Visitor Question

Hit by truck while on picnic bench…

Submitted By: Jennifer (Lafayette, Oregon)

My daughter was sleeping on a picnic bench in 2014 at a county fair and a vehicle backed up and hit her. The vehicle pushed my child and the bench, pining them against a fence and causing injury to her shoulder. My daughter went into shock, and they took her by ambulance to a hospital where they determined her shoulder was fractured.

She the visited another Dr. who stated he felt it was not fractured and ordered physical therapy and 3 weeks off work. This injury caused pain and huge amounts of stress and anxiety on my child. For over a year the pain has not stopped, just endless problems and no answers.

Tests for the shoulder have came back good. We have had two different MRIs over the year, and are very thankful for the good outcomes. The driver’s car insurance stated it has been over a year and it’s not their problem. They have also demanded my daughter’s psychology (therapist) records, but I refused. This to me violates her privacy and is a HIPAA issue.

I feel cornered personally and financially. This individual was negligent, he parked in a crowded area he should never of been in and backed up and hit my child. He was an employee of the county fair the event was being held at. And his personal car insurance is the one handling all of it.

Why is my daughter paying the price by not receiving proper care? I understand parts of this problem have been because of the doctor’s run around, but now my hands seem to be tied by the driver’s insurance. They offered her $2000, but to me this is insane.

She may need more treatment if this problem turns out to be in her neck, and with state insurance her treatment is all up in the air (state insurance is paying for the mental health part since she was seeing them for other reasons as well). What can I do? Thanks.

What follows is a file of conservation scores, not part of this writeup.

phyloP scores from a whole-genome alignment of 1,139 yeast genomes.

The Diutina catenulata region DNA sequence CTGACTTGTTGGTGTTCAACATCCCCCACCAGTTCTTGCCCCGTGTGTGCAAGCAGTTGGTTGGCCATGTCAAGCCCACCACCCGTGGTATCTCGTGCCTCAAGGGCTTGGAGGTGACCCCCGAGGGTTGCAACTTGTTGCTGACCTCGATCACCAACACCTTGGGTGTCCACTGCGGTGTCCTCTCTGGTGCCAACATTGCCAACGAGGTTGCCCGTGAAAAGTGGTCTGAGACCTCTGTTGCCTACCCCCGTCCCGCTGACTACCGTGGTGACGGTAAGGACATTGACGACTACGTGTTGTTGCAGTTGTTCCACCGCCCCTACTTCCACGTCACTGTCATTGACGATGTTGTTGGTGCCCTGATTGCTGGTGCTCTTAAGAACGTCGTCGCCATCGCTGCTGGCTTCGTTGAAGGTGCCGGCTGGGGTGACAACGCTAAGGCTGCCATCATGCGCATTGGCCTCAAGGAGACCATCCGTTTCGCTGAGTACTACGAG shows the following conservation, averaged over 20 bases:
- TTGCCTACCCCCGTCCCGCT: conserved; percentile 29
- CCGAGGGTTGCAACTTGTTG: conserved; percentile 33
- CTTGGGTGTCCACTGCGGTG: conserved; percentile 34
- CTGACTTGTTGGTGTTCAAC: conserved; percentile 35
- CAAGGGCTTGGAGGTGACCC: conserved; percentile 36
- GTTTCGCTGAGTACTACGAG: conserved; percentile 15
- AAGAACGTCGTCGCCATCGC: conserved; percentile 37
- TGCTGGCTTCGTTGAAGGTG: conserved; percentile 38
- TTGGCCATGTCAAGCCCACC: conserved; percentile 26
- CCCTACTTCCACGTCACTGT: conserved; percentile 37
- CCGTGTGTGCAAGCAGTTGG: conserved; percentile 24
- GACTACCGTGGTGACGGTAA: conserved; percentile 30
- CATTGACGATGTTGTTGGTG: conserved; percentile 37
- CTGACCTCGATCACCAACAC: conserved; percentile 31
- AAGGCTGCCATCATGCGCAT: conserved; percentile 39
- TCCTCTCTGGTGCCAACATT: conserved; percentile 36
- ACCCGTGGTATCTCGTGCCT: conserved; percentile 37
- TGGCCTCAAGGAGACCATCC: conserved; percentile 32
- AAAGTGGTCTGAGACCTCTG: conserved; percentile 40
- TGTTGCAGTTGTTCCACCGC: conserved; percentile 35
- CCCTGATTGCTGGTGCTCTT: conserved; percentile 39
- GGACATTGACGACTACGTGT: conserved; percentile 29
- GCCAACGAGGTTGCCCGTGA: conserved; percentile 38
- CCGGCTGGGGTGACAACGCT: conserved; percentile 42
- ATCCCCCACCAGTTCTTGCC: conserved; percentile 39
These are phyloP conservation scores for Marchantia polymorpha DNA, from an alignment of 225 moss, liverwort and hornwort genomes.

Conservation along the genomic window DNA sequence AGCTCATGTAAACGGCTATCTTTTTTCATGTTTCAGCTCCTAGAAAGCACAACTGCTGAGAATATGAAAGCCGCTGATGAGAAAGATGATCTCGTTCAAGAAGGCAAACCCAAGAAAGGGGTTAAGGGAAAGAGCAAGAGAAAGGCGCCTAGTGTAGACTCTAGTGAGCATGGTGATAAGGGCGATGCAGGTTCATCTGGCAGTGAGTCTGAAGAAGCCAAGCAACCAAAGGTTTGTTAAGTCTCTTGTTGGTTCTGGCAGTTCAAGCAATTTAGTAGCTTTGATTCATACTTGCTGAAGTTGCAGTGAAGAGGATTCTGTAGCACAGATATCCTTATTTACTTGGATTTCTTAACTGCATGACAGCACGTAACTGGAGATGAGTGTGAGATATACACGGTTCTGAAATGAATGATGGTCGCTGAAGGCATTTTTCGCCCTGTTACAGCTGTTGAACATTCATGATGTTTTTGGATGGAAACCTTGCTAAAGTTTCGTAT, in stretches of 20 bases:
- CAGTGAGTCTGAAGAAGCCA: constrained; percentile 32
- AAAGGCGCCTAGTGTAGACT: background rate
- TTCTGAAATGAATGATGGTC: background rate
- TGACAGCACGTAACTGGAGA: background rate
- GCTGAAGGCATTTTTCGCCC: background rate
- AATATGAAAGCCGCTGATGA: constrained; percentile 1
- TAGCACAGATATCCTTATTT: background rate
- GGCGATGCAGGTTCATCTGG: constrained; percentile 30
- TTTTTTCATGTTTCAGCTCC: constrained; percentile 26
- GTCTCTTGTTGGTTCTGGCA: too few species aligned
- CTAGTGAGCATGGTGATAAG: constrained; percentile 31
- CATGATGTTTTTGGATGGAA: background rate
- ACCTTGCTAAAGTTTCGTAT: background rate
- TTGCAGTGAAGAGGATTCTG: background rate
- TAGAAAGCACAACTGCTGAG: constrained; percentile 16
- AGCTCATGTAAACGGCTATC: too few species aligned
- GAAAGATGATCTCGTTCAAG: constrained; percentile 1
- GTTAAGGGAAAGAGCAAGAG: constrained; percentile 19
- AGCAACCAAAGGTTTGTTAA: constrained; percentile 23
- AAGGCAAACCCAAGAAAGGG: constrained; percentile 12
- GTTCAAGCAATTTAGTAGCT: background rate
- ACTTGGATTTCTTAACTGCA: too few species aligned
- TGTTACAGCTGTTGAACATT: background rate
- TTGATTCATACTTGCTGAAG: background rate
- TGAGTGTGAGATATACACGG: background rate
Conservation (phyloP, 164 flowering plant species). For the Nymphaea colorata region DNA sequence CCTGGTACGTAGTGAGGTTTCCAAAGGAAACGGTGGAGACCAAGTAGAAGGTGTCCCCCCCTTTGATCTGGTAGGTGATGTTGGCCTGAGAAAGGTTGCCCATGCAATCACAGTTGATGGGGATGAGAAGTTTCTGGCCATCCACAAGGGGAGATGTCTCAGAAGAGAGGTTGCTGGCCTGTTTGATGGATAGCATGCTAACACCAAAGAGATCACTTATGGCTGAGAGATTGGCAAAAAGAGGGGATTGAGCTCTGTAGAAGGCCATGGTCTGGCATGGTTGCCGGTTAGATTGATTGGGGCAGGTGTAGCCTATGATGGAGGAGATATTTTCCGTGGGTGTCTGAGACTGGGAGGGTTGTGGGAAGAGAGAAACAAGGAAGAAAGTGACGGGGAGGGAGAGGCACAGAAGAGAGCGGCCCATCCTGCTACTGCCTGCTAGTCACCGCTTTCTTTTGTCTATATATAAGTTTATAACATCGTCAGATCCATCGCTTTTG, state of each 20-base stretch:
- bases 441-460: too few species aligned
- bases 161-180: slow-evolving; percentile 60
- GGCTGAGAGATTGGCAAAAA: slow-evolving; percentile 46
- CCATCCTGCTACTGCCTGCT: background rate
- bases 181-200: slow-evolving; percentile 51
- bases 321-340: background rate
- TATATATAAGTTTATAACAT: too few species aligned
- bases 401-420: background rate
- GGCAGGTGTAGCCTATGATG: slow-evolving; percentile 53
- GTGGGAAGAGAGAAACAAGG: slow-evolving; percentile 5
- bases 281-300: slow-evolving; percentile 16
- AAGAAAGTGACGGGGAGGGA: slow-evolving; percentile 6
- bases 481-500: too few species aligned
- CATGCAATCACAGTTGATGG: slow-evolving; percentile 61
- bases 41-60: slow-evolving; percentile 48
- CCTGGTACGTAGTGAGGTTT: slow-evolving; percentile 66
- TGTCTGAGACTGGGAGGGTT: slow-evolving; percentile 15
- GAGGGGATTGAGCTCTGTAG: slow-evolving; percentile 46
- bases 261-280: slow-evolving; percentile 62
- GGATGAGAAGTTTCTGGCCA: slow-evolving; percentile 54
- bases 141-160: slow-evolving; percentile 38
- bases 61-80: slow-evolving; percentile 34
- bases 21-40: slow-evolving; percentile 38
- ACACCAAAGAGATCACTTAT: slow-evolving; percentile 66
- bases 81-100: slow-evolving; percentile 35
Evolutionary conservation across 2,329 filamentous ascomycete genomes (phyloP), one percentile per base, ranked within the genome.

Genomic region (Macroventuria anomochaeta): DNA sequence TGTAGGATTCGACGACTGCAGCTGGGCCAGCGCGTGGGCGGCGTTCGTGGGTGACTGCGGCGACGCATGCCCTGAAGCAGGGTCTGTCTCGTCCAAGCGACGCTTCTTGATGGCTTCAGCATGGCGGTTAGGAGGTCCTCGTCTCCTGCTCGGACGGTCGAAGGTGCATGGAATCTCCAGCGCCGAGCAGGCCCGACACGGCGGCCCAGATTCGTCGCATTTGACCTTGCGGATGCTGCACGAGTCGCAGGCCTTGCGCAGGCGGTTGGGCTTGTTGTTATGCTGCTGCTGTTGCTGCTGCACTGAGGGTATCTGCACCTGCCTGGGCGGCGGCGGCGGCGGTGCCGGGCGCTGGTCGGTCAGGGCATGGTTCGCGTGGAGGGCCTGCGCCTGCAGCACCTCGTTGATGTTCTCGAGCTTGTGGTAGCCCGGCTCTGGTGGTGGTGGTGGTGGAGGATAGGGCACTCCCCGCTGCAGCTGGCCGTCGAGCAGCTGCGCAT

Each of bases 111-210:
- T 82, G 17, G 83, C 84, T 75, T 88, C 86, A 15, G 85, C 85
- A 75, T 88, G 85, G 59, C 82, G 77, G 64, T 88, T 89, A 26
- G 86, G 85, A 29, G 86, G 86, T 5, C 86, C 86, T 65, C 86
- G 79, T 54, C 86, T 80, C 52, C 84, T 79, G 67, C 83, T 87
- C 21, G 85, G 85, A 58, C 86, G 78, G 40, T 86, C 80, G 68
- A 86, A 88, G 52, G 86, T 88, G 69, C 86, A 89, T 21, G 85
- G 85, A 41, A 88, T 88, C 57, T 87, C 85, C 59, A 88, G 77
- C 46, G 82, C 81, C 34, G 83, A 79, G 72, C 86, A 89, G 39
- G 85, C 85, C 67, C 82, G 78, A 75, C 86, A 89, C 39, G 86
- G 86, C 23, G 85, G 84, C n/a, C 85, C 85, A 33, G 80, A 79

Disclaimer: Our response is not formal legal advice and does not create an attorney-client relationship. It is generic legal information based on the very limited information provided. Do not rely upon the information in our response, or anywhere else on this site, when deciding the proper course of a legal matter. Always get a personalized case review from a local attorney.

Answer

Dear Jennifer,

If your daughter was taken by ambulance to the hospital there is likely a police report, or at a minimum, an ambulance incident report. Be sure to review those documents and submit them to the insurance company.

If the police were dispatched to the scene, their

report may state whether or not the driver was at fault, and if so, whether the driver was issued a traffic citation. That citation can be strong evidence in proving fault.

From the facts you present, it appears the driver may have been negligent. However, it can be argued park benches were not made for sleeping, but rather for sitting. Inasmuch as your daughter was in a prone position sleeping, it can be argued the driver may have looked and was unable to see her.

In addition, it can be argued if your daughter hadn’t been sleeping she might have heard the vehicle backing up.

The State of Oregon follows the Modified Comparative Negligence Doctrine. Under this legal doctrine the victim (your daughter) is entitled to reimbursement for her damages as long as her comparative negligence in the accident didn’t exceed 51%.

If her negligence is determined to be 51% or higher, by law she is entitled to no compensation from the driver’s insurance company, or the state fair’s insurance company. If her comparative negligence is 50% or lower, she may be entitled to an amount of compensation representing the percentage of fault of the driver.

Learn more about 51% modified comparative fault here.

The comparative negligence determination is normally decided by the insurance companies involved in the claim for damages. As the victim, if your daughter does not agree with that percentage determination, she can file a lawsuit and let a judge or jury decide the percentage of her own negligence, if any.

To read Oregon’s statute (law) on comparative negligence see: Section 31-600 of the Oregon Revised Statutes

The above is general information. Laws change frequently, and across jurisdictions. You should get a personalized case evaluation from a licensed attorney. Find a local attorney to give you a free case review here , or call (888) 647-2490.

Best of luck,

Published: October 20, 2015

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